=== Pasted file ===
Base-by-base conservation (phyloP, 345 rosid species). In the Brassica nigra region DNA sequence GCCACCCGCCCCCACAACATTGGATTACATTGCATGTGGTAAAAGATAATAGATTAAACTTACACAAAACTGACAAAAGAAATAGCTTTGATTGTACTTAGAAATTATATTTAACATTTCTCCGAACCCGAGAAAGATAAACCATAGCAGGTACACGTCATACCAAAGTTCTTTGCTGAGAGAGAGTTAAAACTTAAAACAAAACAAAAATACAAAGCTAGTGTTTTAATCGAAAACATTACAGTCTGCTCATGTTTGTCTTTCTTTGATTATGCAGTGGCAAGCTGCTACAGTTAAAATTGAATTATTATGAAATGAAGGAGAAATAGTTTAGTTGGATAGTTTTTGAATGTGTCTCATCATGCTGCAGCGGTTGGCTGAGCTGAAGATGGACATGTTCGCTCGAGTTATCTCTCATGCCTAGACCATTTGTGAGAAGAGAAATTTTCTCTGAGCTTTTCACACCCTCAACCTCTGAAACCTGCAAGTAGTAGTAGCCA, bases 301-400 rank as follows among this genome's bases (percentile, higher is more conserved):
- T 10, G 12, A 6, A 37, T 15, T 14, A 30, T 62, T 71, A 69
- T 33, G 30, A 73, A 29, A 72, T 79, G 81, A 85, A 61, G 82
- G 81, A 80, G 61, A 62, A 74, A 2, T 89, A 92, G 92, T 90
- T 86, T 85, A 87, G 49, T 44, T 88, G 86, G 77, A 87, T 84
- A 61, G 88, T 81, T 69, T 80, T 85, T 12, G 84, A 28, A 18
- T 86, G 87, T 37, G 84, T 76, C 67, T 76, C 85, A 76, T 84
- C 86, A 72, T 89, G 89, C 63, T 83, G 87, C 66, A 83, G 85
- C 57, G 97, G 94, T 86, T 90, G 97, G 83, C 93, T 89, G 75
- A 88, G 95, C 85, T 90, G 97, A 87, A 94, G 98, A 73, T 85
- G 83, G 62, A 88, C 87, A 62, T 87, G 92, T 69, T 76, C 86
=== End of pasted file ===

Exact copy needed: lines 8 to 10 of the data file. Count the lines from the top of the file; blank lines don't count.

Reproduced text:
- C 86, A 72, T 89, G 89, C 63, T 83, G 87, C 66, A 83, G 85
- C 57, G 97, G 94, T 86, T 90, G 97, G 83, C 93, T 89, G 75
- A 88, G 95, C 85, T 90, G 97, A 87, A 94, G 98, A 73, T 85